Dakota Farmer

Development of resistance in your area is probably inevitable.

August 26, 2016

2 Min Read

Waterhemp resistant to protoporphyrinogen oxidase (PPO) herbicides is spreading. It’s been confirmed in seven Minnesota counties — Douglas, Faribault, Jackson (a second location), Mower, Stearns, Watonwan and Yellow Medicine.

“I view these data as an indication that resistance will occur, it’s inevitable, and another reminder that farmers need to develop a weed management strategy that includes scouting, positive identification of weeds and development of a strategy for the crops they intend to grow and the herbicides they intend to use,” says Tom Peters, North Dakota State University and University of Minnesota Extension sugarbeet weed specialist.

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Waterhemp populations not effectively controlled by early-summer postemergence applications of PPO-inhibiting herbicides may be resistant to PPO-inhibiting soybean herbicides such as Cobra (lactofen), Flexstar (fomesafen), Marvel (fluthiacet-methyl and fomesafen) and Ultra Blazer (aciflurofen), he says.

“I would be very mindful of three tough-to-control weeds — common ragweed, waterhemp and kochia — and develop a plan across crops that defines how you intend to control these weeds in each crop and defines mixtures with multiple modes of action targeted at these weeds. You can’t use multiple modes of action for all weeds, but you’d better develop a strategy for the tough weeds.”

The challenge for corn and soybean growers will be when to use Enlist and Xtend technologies, Peters points out.

“A farmer will need to declare how and when they intend to use growth regulator herbicides (SOA4) in the crop sequence.”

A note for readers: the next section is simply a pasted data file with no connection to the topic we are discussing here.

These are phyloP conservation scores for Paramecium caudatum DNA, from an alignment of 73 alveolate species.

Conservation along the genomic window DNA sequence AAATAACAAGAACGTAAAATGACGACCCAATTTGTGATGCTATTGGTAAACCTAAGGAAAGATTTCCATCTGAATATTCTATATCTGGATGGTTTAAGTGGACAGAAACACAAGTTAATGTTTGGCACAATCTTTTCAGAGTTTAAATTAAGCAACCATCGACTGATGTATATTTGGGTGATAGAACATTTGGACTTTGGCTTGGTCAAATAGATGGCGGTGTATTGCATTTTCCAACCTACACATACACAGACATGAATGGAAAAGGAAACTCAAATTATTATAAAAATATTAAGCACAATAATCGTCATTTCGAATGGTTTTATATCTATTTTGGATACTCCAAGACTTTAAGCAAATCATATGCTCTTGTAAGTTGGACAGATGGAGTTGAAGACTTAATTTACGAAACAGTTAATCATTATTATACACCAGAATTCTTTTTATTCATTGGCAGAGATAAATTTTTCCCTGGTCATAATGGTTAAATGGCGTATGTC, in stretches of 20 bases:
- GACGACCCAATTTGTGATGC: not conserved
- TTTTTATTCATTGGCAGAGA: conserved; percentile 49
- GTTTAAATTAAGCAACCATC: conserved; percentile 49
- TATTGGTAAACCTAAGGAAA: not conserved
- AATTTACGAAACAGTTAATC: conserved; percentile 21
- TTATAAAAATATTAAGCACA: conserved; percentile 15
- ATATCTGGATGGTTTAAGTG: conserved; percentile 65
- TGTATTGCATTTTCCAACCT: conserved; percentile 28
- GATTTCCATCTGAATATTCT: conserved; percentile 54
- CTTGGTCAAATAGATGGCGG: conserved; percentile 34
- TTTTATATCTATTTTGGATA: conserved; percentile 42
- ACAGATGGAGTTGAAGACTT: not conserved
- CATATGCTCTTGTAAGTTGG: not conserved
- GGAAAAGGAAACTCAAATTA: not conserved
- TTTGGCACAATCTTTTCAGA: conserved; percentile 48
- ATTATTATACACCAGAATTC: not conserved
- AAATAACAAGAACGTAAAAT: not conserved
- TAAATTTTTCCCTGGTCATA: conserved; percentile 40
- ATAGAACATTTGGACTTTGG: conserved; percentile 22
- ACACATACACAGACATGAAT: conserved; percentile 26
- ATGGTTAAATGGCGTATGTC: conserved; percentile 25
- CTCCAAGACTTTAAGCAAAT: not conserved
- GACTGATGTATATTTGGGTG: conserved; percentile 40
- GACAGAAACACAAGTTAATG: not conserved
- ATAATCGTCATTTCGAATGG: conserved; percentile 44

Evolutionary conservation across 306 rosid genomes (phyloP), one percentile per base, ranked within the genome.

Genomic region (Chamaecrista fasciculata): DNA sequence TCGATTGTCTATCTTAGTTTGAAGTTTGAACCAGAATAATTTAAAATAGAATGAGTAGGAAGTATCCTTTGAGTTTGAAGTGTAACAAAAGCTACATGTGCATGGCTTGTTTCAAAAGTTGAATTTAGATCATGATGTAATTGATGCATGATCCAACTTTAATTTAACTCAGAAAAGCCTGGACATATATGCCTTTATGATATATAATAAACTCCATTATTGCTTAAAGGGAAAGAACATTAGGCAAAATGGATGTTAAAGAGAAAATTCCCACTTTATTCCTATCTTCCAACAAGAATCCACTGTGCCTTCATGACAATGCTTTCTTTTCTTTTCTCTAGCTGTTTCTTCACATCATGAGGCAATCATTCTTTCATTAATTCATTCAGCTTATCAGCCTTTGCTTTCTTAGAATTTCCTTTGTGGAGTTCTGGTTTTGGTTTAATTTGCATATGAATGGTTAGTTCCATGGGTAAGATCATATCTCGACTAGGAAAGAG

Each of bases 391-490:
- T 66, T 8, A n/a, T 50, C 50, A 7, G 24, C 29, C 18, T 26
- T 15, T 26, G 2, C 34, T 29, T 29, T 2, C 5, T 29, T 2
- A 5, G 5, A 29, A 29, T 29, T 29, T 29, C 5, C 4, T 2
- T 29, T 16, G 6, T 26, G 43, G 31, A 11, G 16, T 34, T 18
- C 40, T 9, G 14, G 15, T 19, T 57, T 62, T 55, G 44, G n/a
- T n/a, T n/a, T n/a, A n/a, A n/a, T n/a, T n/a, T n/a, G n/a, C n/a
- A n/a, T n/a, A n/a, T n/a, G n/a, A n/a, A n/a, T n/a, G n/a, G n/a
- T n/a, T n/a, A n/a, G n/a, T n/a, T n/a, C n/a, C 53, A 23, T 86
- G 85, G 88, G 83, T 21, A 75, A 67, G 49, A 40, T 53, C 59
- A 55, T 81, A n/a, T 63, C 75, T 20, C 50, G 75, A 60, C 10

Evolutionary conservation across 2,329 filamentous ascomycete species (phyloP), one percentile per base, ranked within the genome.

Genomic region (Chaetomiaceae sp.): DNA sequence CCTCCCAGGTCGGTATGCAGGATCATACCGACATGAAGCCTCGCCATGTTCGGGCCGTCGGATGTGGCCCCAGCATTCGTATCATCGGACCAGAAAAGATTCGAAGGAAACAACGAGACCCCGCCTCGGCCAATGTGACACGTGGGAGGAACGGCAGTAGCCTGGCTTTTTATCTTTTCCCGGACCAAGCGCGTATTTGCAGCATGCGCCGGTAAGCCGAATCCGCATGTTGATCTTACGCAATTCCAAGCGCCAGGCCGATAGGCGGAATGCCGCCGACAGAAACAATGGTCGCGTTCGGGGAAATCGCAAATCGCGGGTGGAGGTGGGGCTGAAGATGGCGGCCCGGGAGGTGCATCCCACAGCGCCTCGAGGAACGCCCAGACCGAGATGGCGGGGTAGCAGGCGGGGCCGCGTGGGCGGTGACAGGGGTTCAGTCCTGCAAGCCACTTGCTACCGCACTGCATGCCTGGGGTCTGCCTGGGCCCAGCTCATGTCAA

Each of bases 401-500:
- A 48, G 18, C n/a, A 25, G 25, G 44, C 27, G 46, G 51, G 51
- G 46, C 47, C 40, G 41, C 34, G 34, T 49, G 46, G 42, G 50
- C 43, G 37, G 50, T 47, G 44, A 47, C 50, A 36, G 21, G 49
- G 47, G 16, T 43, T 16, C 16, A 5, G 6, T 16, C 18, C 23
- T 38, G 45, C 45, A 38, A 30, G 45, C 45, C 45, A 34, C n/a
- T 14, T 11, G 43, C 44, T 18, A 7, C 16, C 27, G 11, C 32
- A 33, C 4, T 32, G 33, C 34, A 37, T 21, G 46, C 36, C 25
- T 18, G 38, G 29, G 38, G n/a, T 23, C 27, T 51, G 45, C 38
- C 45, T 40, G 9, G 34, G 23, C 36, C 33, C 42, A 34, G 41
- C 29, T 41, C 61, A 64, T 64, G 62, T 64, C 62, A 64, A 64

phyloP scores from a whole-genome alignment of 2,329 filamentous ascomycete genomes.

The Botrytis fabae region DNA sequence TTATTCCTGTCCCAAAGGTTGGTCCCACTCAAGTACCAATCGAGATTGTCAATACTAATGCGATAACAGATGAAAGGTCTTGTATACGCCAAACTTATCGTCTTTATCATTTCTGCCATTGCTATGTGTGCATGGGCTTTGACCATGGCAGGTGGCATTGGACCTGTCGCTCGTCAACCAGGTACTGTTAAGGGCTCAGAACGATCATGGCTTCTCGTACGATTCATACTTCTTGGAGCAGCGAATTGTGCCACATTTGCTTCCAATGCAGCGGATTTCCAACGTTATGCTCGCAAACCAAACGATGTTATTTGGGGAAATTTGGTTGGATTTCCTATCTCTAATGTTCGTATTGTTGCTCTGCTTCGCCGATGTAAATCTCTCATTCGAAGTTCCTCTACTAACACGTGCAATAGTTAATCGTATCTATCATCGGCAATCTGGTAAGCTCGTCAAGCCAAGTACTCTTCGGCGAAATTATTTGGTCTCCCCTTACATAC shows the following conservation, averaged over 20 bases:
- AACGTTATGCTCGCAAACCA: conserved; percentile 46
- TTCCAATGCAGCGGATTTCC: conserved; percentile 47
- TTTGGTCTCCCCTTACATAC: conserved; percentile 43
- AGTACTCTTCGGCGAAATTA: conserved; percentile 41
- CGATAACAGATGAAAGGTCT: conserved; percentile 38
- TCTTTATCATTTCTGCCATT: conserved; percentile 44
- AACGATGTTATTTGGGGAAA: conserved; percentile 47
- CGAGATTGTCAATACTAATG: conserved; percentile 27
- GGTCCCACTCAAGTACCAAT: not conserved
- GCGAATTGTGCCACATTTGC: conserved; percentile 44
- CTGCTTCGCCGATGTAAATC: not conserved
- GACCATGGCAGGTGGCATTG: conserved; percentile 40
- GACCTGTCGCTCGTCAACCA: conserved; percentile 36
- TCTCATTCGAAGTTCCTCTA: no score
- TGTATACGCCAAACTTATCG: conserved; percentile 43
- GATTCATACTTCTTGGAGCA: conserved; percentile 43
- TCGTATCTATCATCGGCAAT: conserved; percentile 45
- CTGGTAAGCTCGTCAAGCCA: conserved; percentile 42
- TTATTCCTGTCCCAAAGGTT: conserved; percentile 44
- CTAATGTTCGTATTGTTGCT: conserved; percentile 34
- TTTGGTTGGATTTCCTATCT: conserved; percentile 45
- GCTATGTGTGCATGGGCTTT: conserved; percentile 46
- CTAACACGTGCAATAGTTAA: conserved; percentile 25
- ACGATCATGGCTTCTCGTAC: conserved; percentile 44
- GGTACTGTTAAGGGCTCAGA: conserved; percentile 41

Small-grains growers who also grow soybean need to think carefully, too.

“I recommend growth regulators [herbicides] only once in the corn-soybean sequence, especially if a farmer is growing Roundup Ready crops. I suggest using Laudis plus atrazine post in corn if a farmer intends to use growth regulators in soybean,” he says.

Example
Peters provided the following example of a weed management strategy for control of waterhemp and common ragweed across corn, soybean and sugarbeet. 

Herbicide-resistant waterhemp is spreading

“Note that I use acetamide herbicides across the crop sequence since there are no known resistant weeds from this family of herbicides. Thus, I believe the risk is slight from their repeated use,” Peters says. “I believe it is critical to use three effective herbicides against tough weeds like waterhemp and common ragweed.”

Confirming resistance
Determining whether you have herbicide-resistant waterhemp can be difficult. Bad weather, weed height when they are sprayed, antagonism with another herbicide in the tank or using the wrong adjuvant could all contribute to poor control, Peters says.

Purdue University and the University of Illinois offer molecular herbicide-resistance testing to determine if waterhemp populations have a specific genetic sequence that confers resistance to PPO-inhibiting herbicides.

Learn more about those services at:

* Purdue — ag.purdue.edu/btny/weedscience/Documents/2016HerbicideResistancescreeningform.pdf

* University of Illinois — web.extension.illinois.edu/plantclinic/downloads/WaterhempFlyer.pdf

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